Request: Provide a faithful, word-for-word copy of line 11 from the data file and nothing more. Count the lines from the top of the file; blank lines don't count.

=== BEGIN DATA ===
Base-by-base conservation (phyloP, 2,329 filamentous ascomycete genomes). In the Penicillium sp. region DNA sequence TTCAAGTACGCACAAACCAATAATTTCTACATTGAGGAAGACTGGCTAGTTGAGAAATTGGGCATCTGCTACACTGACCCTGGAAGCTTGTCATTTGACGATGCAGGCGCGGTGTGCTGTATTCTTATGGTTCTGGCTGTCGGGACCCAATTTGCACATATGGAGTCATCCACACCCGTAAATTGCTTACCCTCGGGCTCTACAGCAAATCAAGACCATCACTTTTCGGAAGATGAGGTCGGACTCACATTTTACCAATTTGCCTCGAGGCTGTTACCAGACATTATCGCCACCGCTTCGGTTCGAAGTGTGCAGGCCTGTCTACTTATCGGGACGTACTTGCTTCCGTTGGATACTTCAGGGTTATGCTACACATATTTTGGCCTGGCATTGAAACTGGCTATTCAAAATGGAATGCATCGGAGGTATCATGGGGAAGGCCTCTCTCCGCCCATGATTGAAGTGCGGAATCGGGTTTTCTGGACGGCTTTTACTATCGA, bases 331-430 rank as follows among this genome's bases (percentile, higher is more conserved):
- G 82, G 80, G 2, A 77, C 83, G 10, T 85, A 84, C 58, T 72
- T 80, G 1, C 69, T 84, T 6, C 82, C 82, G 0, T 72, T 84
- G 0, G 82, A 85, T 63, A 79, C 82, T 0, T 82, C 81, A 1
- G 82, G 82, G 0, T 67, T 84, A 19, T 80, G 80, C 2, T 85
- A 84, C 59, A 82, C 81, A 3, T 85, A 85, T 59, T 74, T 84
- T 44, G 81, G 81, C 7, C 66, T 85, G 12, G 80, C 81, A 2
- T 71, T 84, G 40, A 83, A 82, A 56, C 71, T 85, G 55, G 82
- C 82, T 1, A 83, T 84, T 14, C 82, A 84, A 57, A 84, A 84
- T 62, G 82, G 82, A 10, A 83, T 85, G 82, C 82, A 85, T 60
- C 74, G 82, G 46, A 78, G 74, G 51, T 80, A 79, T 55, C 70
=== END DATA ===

- C 74, G 82, G 46, A 78, G 74, G 51, T 80, A 79, T 55, C 70